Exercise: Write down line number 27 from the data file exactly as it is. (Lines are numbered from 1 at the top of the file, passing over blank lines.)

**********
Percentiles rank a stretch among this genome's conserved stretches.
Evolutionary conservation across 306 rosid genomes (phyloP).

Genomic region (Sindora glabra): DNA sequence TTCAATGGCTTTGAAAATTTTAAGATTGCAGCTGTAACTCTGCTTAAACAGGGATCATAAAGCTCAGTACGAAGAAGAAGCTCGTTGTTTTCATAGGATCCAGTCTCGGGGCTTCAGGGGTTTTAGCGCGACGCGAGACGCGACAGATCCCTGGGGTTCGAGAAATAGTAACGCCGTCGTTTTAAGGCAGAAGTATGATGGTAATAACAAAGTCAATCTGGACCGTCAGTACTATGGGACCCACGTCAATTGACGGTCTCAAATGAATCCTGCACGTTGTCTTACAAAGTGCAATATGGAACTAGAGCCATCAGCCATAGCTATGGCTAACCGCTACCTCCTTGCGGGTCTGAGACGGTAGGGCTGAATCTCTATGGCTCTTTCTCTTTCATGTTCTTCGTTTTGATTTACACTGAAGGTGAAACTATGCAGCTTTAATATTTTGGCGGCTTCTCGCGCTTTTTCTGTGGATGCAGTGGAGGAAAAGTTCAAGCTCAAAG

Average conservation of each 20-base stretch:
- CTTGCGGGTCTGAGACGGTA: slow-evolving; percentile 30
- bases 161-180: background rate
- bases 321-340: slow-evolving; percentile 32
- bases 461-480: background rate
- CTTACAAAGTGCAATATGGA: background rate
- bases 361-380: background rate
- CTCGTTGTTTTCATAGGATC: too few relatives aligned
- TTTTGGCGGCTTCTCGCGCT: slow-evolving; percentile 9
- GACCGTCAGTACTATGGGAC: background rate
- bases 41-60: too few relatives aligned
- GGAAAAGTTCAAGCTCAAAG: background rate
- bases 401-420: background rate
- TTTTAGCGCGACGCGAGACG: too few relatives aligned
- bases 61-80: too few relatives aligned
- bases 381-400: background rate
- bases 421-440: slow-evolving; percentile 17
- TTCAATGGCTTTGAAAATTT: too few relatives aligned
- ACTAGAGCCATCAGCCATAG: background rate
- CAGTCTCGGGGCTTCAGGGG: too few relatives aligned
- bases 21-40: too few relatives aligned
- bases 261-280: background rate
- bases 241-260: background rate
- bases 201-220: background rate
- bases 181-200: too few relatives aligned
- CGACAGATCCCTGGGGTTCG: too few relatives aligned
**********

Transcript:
- bases 201-220: background rate